Sustaining a Long-Term Photo Project
Writer Edgar Allen Beam asked Isa Leshko: What have you learned from the success of Elderly Animals that might help other photographers with long-term projects? Her advice applies to so many photographers struggling with their long-term, personal series that we wanted to share her tips and words of encouragement.
1. Make work that matters to you.
Photograph subject matter for which you feel an abiding curiosity and/or a visceral emotion. Long-term projects are labors of love that require a tremendous commitment and dedication.
Don’t worry if your images do not remotely resemble what is currently being celebrated in the art world. Focus on making the best possible work you can create and worry about finding an audience for it after its been made. The work will be more honest and original if you take this approach.
During the early stages of my Elderly Animals project, several people discouraged me from pursuing the project. Many people do not consider animals to be suitable subjects for fine-art photography. “They’re beautiful images, but I’m worried you won’t be taken seriously as an artist,” one photo editor told me when he reviewed my early images for the project. Other friends and advisors questioned whether collectors would want this work on their walls and predicted that the prints from this series would not sell.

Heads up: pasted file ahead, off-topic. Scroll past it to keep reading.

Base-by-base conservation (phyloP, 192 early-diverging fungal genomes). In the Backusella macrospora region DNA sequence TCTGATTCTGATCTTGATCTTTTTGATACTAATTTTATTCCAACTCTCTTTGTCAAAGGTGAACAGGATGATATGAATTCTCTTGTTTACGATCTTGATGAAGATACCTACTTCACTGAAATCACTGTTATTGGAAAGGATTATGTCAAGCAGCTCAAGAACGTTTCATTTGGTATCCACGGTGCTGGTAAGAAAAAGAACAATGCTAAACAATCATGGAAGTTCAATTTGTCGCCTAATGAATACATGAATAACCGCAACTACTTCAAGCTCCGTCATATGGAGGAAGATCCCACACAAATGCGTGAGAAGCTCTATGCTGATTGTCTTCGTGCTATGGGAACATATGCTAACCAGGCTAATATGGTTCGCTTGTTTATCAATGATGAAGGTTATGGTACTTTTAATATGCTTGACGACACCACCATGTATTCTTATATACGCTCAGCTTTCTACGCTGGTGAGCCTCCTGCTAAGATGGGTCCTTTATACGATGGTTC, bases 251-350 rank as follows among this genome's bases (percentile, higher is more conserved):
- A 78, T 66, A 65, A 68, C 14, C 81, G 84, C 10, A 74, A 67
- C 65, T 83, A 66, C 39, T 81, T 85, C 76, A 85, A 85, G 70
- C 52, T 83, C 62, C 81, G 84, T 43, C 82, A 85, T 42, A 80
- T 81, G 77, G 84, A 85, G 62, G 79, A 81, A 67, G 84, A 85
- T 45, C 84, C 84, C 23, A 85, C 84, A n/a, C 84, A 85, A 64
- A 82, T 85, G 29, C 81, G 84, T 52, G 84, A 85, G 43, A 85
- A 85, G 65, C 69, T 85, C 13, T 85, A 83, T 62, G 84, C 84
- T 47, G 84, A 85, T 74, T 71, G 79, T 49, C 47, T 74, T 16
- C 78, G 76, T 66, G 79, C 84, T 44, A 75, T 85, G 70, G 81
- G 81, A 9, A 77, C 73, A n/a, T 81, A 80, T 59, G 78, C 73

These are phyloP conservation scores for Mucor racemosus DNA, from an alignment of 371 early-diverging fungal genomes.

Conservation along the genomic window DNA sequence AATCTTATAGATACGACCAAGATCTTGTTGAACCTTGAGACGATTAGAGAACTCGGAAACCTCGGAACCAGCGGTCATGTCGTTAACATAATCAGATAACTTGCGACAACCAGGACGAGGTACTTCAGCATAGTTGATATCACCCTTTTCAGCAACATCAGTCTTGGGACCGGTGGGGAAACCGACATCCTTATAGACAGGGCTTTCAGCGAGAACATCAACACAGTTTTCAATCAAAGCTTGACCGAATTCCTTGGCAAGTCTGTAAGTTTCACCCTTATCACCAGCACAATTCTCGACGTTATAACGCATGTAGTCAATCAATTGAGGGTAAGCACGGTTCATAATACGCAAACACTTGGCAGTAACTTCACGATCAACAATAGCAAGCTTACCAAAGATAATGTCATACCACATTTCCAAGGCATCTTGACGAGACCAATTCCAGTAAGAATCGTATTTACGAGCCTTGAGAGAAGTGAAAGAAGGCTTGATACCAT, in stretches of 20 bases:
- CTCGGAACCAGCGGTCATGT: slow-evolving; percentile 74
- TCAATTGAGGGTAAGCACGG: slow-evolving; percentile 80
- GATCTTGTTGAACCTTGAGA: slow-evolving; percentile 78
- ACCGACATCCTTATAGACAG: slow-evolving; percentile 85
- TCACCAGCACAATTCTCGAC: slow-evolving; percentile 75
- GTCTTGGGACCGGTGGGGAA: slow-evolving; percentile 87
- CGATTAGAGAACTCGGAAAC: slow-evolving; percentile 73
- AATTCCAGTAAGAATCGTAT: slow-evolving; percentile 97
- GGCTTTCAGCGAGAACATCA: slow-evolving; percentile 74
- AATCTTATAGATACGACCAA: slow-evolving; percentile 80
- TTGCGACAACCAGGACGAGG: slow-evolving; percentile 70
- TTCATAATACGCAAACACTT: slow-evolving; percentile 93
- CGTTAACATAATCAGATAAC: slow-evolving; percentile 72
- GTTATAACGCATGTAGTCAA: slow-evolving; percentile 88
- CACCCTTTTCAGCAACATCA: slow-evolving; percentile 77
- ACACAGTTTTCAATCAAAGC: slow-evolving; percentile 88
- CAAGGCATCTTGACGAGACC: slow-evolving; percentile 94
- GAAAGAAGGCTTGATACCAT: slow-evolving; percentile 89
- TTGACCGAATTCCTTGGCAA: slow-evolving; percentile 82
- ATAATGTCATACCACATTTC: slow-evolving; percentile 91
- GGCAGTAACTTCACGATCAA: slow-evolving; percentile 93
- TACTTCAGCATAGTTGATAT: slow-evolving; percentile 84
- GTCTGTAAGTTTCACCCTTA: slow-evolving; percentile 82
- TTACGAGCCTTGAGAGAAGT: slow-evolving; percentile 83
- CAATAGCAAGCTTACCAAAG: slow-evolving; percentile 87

This project has been challenging on nearly every level: emotional, physical, and financial. I have cried either during or after several shoots. The animals I photograph usually die within months after I meet them. I fall in love with them knowing they will break my heart soon. I don’t work with assistants, so I spend a lot of time traveling by myself and I have stayed in some pretty awful hotels. By the end of a day spent shooting in a barnyard, I’m typically covered in animal feces and I’m sore from contorting my body to remain at eye-level with the animals I’m photographing. In the earlier phases of this project, I spent considerable money on travel expenses without any hope of selling prints of this work.
Needless to say, there have been points at which I have questioned my sanity for proceeding with this project. But I still felt compelled to keep making these images regardless of how they would be received. My passion for the work and my stubbornness have kept this project going.
2. Look beyond the photography blogosphere.
Pursue other avenues for publicity beyond the photography blogosphere. As many of you reading this article know, there is a tight-knit online photography community that is a wonderful resource for photographers, particularly emerging ones. I am very grateful to this community for their support and have made close friends online.
But, it’s important to keep in mind that photography blogs are not the only media that publishes fine art photography. Furthermore, many collectors do not even follow photography blogs and instead find out about artists through other media, exhibitions, and word of mouth. There are also a large number of people who love art but don’t consider themselves collectors. They may occasionally buy art, but they don’t frequent galleries. Receiving press in diverse publications (see more about this, below) enabled me to connect with these people as well as first-time art buyers.